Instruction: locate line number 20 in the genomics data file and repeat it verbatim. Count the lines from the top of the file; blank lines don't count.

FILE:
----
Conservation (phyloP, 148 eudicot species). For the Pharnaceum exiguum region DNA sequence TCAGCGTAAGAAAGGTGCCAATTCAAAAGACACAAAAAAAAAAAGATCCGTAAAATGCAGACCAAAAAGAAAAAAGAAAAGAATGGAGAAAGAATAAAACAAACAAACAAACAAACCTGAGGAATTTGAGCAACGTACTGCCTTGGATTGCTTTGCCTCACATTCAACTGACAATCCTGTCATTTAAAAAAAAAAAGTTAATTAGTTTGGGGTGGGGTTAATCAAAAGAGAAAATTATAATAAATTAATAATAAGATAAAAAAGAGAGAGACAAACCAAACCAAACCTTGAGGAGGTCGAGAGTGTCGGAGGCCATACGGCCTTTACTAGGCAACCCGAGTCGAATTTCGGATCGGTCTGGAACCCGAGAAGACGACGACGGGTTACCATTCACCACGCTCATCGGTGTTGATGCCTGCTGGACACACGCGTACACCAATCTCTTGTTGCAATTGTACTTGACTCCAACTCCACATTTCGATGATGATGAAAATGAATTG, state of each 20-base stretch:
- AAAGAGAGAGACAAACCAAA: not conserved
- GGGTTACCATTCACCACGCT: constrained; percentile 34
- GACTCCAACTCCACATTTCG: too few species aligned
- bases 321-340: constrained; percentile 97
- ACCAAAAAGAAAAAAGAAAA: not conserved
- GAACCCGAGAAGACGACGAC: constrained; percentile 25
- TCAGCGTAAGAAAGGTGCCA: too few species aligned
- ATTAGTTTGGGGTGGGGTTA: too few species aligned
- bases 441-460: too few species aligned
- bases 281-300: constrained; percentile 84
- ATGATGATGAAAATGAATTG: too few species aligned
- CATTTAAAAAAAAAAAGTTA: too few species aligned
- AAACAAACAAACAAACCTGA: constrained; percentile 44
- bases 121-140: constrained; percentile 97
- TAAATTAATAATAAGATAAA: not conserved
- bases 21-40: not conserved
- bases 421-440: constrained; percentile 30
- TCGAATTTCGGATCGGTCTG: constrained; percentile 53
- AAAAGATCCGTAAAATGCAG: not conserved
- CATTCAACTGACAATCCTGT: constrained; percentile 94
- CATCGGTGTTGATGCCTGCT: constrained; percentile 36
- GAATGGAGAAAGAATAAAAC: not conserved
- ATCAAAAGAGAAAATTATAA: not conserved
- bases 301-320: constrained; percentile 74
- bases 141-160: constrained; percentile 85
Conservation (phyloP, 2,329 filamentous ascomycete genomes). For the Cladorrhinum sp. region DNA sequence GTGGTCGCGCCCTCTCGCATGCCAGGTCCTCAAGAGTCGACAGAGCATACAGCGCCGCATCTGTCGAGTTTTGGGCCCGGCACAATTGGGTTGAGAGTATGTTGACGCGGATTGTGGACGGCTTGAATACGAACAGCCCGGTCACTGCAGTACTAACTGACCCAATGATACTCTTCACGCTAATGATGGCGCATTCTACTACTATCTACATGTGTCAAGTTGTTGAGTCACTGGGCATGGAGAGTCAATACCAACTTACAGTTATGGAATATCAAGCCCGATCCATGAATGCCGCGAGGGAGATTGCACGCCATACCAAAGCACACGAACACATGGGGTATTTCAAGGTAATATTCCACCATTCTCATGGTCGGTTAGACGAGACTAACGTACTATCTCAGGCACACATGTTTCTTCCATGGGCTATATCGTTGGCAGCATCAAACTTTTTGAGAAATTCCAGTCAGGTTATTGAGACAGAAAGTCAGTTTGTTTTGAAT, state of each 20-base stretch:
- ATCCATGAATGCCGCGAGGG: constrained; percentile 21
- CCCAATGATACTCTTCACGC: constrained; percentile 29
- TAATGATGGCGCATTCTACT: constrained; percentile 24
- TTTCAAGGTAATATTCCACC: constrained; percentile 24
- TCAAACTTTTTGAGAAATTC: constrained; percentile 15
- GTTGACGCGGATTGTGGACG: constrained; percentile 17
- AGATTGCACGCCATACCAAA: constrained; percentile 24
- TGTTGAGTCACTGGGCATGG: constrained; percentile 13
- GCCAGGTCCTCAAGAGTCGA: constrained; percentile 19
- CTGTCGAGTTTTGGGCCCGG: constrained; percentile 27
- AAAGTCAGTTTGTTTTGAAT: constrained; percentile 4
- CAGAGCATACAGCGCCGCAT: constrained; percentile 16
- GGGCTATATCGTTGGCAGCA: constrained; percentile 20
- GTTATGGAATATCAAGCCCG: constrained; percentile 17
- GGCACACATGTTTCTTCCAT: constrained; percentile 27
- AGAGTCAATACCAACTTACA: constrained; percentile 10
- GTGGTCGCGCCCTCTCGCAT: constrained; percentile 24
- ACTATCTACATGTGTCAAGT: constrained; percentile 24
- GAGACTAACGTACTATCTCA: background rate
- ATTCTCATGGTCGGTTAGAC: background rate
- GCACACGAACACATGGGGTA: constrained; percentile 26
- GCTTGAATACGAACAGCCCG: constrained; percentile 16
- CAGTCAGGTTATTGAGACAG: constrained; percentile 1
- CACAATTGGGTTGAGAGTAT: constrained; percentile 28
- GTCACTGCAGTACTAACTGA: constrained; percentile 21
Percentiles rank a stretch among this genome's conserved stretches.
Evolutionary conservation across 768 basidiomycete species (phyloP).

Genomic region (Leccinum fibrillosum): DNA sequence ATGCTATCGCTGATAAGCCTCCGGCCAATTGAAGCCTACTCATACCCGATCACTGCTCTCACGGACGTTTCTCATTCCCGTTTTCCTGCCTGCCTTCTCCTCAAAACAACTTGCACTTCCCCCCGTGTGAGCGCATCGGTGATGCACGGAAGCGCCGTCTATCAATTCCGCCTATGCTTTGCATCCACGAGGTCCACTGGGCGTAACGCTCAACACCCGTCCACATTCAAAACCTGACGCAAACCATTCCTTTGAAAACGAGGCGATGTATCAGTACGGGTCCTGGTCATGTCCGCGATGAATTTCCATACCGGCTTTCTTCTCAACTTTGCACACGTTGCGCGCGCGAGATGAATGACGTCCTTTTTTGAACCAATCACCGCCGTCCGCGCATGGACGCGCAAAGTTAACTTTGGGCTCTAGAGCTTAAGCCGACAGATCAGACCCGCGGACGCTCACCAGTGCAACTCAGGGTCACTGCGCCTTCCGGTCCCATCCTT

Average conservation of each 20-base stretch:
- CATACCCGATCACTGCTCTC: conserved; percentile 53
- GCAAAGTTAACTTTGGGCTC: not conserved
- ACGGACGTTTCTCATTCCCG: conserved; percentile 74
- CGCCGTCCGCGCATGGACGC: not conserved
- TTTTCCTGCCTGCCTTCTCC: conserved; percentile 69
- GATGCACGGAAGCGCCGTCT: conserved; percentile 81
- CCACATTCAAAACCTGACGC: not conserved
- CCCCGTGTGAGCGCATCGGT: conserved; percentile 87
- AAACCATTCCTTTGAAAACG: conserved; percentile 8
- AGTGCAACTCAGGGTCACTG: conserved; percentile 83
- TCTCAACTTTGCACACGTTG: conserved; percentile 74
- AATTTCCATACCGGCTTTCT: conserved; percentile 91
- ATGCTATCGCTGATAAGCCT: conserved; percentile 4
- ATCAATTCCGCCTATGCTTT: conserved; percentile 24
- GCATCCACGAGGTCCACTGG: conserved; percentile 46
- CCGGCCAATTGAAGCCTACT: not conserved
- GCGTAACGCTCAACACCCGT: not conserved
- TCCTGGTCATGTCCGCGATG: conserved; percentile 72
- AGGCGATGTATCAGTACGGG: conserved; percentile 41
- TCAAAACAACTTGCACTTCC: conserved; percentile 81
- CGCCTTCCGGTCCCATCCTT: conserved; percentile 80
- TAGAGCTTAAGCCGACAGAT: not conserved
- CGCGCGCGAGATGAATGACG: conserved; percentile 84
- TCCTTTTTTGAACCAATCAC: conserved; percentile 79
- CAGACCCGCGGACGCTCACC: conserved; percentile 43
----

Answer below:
- AAAAGATCCGTAAAATGCAG: not conserved